So I think we still have open ended projects within the Austrian tradition. Obviously, we have the project of trying to communicate certain Austrian ideas to other economists, but even internally in the Austrian tradition, we have ideas that need to be worked out. To me that is exciting and young people should be attracted to it and should not fear doing Austrian economics explicitly, because I think Austrian economics is a growth industry, not a declining industry. Its contributions aren’t as easily recognized as in some other traditions, but nevertheless people can be gainfully employed, they can make contributions to the science, and they can influence students through their teaching. And by the way, this may be viewed as biased on my part, but if you look at the record Austrians tend to be really good teachers of economics. The reason is that one of the most important tasks of the economics teacher is to communicate an appreciation for the spontaneous order of the market. That is such a central idea to the Austrians that it is very easy for them to become great teachers of economics. So they influence students and have a disproportionate impact on getting students excited about economics, and I think that’s one of the things leading to continued growth.


Speaking of progressive research programs, what do you think of some of the emerging technologies being used nowadays, such as Agent Based Modeling (ABM)?

I am on dissertations and am good friends with Robert Axtell, who is one of the leading developers of ABM. He’s one of our professors at George Mason University, where he runs the Center for Social Complexity, and he wrote a fantastic book with Joshua Epstein called Growing Artificial Societies from the Bottom up.

Like experimental economics, I think ABM is a way to do illustrations of theory. I’m not sure they are fundamental theory development, but they are great tools for illustrations, and so I support them 100%.

I’m personally more in favour of students doing detailed case studies – what’s called ‘Analytical Narratives.’ I think that a proper subjectivism requires that we take the narrative stance and therefore ask what is the empirical project that allows us to grasp these ideas, and I think that’s analytic narratives as history. But I don’t think that that should limit us, because network analysis, ABM and all that kind of stuff are very valuable.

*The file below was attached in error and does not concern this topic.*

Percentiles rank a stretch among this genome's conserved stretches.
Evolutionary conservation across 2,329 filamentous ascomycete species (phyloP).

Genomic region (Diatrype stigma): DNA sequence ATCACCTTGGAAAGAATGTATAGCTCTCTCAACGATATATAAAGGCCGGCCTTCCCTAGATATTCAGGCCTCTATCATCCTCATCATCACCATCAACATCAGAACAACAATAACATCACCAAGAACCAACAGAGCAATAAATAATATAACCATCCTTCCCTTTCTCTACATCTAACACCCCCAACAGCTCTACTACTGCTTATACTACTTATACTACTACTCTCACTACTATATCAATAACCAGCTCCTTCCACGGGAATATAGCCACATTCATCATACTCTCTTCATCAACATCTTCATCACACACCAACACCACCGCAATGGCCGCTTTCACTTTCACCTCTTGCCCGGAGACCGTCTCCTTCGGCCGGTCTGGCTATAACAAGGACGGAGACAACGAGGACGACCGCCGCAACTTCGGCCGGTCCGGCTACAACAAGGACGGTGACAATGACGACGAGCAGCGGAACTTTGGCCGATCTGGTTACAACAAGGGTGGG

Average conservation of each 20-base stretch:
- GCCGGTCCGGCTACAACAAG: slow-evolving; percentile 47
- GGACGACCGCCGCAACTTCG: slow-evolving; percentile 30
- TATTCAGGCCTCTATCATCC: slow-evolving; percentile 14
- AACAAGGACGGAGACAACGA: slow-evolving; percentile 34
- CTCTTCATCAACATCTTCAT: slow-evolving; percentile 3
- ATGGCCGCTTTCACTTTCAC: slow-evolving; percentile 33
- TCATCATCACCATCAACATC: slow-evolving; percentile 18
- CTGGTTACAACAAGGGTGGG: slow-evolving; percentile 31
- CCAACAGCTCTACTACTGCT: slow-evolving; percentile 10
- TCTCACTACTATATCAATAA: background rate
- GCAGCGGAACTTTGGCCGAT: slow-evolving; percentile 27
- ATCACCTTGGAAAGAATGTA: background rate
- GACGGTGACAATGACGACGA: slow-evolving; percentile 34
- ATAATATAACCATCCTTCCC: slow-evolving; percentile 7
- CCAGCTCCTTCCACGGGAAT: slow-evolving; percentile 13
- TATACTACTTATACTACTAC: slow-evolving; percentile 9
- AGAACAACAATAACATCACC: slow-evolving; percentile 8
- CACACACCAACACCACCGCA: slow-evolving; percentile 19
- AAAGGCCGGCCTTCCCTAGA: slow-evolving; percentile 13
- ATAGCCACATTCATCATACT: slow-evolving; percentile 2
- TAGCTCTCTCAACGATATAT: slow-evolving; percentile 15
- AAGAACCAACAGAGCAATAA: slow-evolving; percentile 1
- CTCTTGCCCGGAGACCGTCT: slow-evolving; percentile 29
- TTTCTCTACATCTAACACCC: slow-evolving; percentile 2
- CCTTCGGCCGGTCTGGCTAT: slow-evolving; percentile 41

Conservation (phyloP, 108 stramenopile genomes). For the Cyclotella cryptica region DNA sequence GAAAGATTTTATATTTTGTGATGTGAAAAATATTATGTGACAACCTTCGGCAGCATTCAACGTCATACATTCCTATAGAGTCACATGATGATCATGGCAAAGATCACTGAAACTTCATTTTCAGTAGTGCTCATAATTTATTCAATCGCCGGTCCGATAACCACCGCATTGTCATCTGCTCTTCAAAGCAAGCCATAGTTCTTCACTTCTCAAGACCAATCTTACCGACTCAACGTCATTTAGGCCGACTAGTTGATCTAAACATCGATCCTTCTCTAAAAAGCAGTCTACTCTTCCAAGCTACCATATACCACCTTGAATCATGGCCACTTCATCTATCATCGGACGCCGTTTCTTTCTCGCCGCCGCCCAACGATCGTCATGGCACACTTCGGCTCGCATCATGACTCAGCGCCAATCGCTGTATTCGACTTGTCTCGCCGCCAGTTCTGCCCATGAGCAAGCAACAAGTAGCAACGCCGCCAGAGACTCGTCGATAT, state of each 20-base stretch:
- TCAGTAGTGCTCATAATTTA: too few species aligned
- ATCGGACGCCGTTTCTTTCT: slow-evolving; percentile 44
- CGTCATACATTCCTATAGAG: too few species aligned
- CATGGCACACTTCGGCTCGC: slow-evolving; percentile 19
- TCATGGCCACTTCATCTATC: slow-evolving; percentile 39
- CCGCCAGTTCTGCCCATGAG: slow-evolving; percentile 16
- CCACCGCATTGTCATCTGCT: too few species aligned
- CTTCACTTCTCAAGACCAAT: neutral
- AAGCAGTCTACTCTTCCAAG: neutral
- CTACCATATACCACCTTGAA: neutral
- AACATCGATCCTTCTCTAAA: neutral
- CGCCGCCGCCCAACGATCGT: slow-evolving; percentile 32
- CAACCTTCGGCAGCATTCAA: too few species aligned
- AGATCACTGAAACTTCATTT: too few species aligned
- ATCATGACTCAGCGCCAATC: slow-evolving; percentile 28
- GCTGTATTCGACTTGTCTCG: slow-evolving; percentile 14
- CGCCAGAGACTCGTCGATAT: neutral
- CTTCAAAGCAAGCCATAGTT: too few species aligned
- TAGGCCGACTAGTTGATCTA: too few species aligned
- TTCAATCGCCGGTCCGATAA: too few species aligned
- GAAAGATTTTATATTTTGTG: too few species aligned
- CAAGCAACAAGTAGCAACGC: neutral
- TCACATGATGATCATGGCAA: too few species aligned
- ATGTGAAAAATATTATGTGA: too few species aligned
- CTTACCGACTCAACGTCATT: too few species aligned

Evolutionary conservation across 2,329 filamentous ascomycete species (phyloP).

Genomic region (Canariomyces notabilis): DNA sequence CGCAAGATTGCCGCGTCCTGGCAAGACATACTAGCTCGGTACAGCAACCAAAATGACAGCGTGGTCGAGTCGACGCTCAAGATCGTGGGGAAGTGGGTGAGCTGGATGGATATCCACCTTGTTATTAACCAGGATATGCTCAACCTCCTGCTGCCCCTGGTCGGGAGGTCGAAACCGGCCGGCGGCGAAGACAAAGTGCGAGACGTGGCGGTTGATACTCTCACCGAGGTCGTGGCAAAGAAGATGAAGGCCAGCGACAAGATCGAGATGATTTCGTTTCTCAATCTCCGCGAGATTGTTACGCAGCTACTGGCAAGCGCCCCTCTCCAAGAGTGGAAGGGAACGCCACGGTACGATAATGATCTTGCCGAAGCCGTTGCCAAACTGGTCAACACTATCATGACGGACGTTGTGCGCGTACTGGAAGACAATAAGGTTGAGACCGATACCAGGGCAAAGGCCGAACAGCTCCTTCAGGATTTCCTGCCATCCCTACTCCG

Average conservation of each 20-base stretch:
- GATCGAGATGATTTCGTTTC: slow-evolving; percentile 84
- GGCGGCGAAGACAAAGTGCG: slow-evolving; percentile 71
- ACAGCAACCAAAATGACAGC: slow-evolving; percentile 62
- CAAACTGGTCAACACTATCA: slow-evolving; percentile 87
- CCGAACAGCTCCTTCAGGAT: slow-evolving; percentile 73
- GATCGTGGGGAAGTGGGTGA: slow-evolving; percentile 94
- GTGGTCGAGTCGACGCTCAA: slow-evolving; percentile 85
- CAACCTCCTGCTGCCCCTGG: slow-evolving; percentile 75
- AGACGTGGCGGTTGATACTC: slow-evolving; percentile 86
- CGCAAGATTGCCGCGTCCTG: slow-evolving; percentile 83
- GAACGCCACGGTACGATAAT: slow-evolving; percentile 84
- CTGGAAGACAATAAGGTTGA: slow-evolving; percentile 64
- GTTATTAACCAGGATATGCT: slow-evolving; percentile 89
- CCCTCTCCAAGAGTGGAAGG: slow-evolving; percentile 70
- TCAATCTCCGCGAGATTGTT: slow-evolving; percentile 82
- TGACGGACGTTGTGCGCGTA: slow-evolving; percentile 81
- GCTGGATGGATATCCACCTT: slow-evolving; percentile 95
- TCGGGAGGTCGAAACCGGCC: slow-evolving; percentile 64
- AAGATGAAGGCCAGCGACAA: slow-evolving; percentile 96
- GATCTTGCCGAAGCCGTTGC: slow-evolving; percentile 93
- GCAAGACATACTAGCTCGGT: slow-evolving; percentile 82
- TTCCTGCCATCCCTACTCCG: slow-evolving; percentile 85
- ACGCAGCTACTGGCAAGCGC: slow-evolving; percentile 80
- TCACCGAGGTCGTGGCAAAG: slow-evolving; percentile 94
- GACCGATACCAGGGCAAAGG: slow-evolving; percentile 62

What are some research topics that you wish more students would be working on, or perhaps topics you feel students don’t pay enough attention to? 

I think that developing and interacting with the Kirznerian idea of the market process and the role of the price system is important. So market theory and the price system I would mention first. I think we don’t study enough price theory in general as economists. Especially students who are at non-GMU type places. They study optimization economics, and I want them to study price theory.

The University of Chicago is working on this now, they have a summer seminar to teach price theory. I think that we at GMU have our own unique way of working on price theory.  I’m actually working on a book with a former student of mine, who I think is brilliant, Rosolino Candela. We wrote a paper calledPrice Theory as Prophylactic,” which was a big paper, based on which we were invited to write a book. I think it’s really important to work on price theory and I would like more students to dig into that and try to engage the economics profession from a price theoretic point of view. So I think that’s one. Because a lot of people now, because of behavioral economics, don’t believe in economics anymore. We need to reassert economics.